A panel of US health experts on Tuesday voted to recommend Merck's Covid pill for high-risk adults -- a new form of treatment that is easy to administer and could prove better able to withstand variants, including Omicron.

Molnupiravir, already authorized in Britain, has been shown to reduce the rate of hospitalizations and deaths among people at high risk of developing severe Covid, when it is taken within five days of symptom onset.

The Food and Drug Administration (FDA), which convened Tuesday's meeting, is now expected to grant an emergency use authorization (EUA) for the treatment, meaning millions of courses will soon be stocked in pharmacies.

The independent scientists appointed by the FDA voted 13 in favor and 10 against authorization -- a narrow win that reflected some concerns over a recent downgrading of the treatment's efficacy results, as well as misgivings over potential side-effects.

Sascha Dublin, of the Kaiser Permanente Washington Health Research Institute, said that while she found the benefits compelling and voted "yes," it will be important to make sure the treatment is strictly regulated and goes only to patients best suited for it.

Daria Hazuda, Merck's vice president of infectious disease discovery, told AFP after the vote: "We need as many tools in the toolbox as possible to really make an advance in this pandemic as this virus continues to evolve."

Last week, Merck, known as MSD outside the United States and Canada, released full results from a clinical trial of 1,400 people.

These showed the pill reduced the risk of hospitalizations and death by 30 percent, a significant result albeit more modest than an earlier advertised figure of 50 percent, which was based on an analysis from half the number of patients.

Hazuda told AFP the reason might be an unexplained drop in the rate of severe cases in the placebo group during the second half of the study, which may have made the drug appear less effective than it was.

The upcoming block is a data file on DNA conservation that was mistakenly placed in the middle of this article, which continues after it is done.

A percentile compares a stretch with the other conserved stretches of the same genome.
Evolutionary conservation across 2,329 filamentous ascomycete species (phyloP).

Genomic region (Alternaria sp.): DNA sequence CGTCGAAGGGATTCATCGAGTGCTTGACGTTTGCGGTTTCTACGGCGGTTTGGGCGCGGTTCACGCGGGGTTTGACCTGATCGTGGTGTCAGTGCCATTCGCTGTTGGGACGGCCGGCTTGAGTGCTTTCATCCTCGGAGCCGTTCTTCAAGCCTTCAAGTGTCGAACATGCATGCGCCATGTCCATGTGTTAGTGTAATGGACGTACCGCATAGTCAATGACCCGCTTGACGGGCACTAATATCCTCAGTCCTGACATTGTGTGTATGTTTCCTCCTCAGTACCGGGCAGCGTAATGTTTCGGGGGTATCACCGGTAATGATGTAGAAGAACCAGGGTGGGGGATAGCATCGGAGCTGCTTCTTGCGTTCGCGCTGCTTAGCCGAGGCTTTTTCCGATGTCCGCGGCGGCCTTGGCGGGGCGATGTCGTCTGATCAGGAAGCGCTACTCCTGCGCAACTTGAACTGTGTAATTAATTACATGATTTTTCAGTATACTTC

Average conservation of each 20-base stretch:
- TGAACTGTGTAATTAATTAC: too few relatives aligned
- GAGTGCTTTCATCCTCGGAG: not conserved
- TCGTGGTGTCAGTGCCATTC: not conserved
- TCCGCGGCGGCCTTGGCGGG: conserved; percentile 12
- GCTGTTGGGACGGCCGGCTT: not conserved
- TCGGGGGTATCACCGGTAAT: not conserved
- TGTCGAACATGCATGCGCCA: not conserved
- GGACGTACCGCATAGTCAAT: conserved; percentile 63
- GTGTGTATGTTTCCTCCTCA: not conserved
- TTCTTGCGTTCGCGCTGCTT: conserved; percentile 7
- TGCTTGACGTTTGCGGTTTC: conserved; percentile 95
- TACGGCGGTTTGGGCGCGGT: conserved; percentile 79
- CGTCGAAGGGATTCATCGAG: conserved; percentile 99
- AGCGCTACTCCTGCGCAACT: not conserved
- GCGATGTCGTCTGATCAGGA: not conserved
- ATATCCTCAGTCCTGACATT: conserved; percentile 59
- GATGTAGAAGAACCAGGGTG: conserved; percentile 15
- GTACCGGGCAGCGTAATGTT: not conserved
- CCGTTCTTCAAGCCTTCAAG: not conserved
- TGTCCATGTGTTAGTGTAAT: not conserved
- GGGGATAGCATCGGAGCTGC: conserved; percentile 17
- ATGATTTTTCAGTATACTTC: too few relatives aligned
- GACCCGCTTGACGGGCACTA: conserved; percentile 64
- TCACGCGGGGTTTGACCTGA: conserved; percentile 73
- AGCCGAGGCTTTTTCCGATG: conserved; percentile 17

Briefing documents uploaded by the FDA ahead of the meeting illustrated the benefit-risk balance the experts were asked to assess.

Potential harmful effects were noted on fetal development, as seen in studies on rats and rabbits, and Merck said it would not recommend use of molnupiravir in pregnant women.

The company did not seek authorization for children, and the FDA said it didn't plan to carry out pediatric trials until safety is established in juvenile rats over concerns related to bone formation.

Merck's antiviral pill molnupiravir has been shown to reduce the rate of hospitalizations and deaths among high-risk Covid-19 patients when taken soon after infection, according to a clinical trial Merck's antiviral pill molnupiravir has been shown to reduce the rate of hospitalizations and deaths among high-risk Covid-19 patients when taken soon after infection, according to a clinical trial Photo: Merck & Co,Inc. via AFP / Handout

Currently, the most effective treatment for Covid is monoclonal antibodies, which are administered via a drip and have been shown to reduce the risk of severe cases in high-risk patients by up to 70 percent.

But pills have the advantage of being far more easy to use, and, unlike antibodies, don't require a visit to an infusion site.

Merck's treatment is taken as four capsules, twice a day, over five days -- for a total of 40 pills.

It was found to be safe in its clinical trial, with non-serious adverse events such as diarrhea and dizziness occurring roughly equally between the placebo group and the drug group.

Molnupiravir, which was developed in partnership with Ridgeback Biotherapeutics, works by introducing mutations into the genetic material of the coronavirus, inhibiting its ability to replicate.

It is thought likely to be more variant-proof than monoclonal antibodies or vaccines, because unlike them, it does not target the ever-mutating spike proteins that dot the surface of the virus.

Molnupiravir's error-driving mechanism has also raised concerns, including that it could harm mammal DNA. In its presentation, however, the FDA said rat studies showed this effect was negligible.

Another worry is whether the mutations the pill introduces might lead to a dangerous evolution of the virus itself, spurring new variants.

This is "currently a theoretical concern," that hasn't been found in real life, the FDA said.

"Treating people should reduce the probability that you're going to transmit these super variants, as opposed to allowing untreated people to transmit the virus," stressed Hazuda.

The US government has committed to buying 3.1 million courses of molnupiravir for approximately $2.2 billion, with the option to purchase more.

Pfizer is also seeking authorization for a Covid pill that cut hospitalizations and deaths by nearly 90 percent.